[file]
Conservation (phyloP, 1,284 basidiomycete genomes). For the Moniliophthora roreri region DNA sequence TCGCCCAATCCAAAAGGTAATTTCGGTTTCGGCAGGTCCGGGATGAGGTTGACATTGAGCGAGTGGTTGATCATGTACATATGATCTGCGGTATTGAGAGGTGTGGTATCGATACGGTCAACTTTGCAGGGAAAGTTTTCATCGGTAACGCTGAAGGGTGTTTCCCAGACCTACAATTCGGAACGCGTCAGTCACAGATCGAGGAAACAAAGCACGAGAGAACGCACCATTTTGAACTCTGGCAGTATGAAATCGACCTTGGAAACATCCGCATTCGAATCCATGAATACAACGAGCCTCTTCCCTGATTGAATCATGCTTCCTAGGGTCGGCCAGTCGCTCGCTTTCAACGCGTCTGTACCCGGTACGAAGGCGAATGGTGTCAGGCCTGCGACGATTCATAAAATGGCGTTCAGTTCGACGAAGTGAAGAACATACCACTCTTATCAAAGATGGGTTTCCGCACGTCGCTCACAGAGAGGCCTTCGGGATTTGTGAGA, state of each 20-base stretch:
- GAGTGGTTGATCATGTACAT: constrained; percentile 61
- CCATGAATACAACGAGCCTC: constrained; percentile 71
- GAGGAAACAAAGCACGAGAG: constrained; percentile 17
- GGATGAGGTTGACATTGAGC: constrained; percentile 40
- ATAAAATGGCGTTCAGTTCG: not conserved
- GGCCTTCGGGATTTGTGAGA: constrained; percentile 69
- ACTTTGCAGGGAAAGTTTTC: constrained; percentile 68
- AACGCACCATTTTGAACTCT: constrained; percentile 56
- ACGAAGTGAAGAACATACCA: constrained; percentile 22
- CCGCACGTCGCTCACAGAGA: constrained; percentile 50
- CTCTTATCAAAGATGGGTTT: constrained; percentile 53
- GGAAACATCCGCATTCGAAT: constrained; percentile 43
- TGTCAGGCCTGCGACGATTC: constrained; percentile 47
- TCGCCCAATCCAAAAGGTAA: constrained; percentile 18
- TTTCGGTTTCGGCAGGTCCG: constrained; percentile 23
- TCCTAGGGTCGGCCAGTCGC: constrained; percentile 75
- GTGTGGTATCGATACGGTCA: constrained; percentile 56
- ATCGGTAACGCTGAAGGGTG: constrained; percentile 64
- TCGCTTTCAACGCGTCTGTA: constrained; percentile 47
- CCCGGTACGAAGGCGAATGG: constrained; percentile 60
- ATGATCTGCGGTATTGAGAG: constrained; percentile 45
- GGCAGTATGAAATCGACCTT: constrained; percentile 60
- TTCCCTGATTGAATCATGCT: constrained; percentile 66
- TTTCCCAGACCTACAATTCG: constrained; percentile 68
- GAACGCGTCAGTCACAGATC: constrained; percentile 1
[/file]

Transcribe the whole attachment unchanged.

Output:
Conservation (phyloP, 1,284 basidiomycete genomes). For the Moniliophthora roreri region DNA sequence TCGCCCAATCCAAAAGGTAATTTCGGTTTCGGCAGGTCCGGGATGAGGTTGACATTGAGCGAGTGGTTGATCATGTACATATGATCTGCGGTATTGAGAGGTGTGGTATCGATACGGTCAACTTTGCAGGGAAAGTTTTCATCGGTAACGCTGAAGGGTGTTTCCCAGACCTACAATTCGGAACGCGTCAGTCACAGATCGAGGAAACAAAGCACGAGAGAACGCACCATTTTGAACTCTGGCAGTATGAAATCGACCTTGGAAACATCCGCATTCGAATCCATGAATACAACGAGCCTCTTCCCTGATTGAATCATGCTTCCTAGGGTCGGCCAGTCGCTCGCTTTCAACGCGTCTGTACCCGGTACGAAGGCGAATGGTGTCAGGCCTGCGACGATTCATAAAATGGCGTTCAGTTCGACGAAGTGAAGAACATACCACTCTTATCAAAGATGGGTTTCCGCACGTCGCTCACAGAGAGGCCTTCGGGATTTGTGAGA, state of each 20-base stretch:
- GAGTGGTTGATCATGTACAT: constrained; percentile 61
- CCATGAATACAACGAGCCTC: constrained; percentile 71
- GAGGAAACAAAGCACGAGAG: constrained; percentile 17
- GGATGAGGTTGACATTGAGC: constrained; percentile 40
- ATAAAATGGCGTTCAGTTCG: not conserved
- GGCCTTCGGGATTTGTGAGA: constrained; percentile 69
- ACTTTGCAGGGAAAGTTTTC: constrained; percentile 68
- AACGCACCATTTTGAACTCT: constrained; percentile 56
- ACGAAGTGAAGAACATACCA: constrained; percentile 22
- CCGCACGTCGCTCACAGAGA: constrained; percentile 50
- CTCTTATCAAAGATGGGTTT: constrained; percentile 53
- GGAAACATCCGCATTCGAAT: constrained; percentile 43
- TGTCAGGCCTGCGACGATTC: constrained; percentile 47
- TCGCCCAATCCAAAAGGTAA: constrained; percentile 18
- TTTCGGTTTCGGCAGGTCCG: constrained; percentile 23
- TCCTAGGGTCGGCCAGTCGC: constrained; percentile 75
- GTGTGGTATCGATACGGTCA: constrained; percentile 56
- ATCGGTAACGCTGAAGGGTG: constrained; percentile 64
- TCGCTTTCAACGCGTCTGTA: constrained; percentile 47
- CCCGGTACGAAGGCGAATGG: constrained; percentile 60
- ATGATCTGCGGTATTGAGAG: constrained; percentile 45
- GGCAGTATGAAATCGACCTT: constrained; percentile 60
- TTCCCTGATTGAATCATGCT: constrained; percentile 66
- TTTCCCAGACCTACAATTCG: constrained; percentile 68
- GAACGCGTCAGTCACAGATC: constrained; percentile 1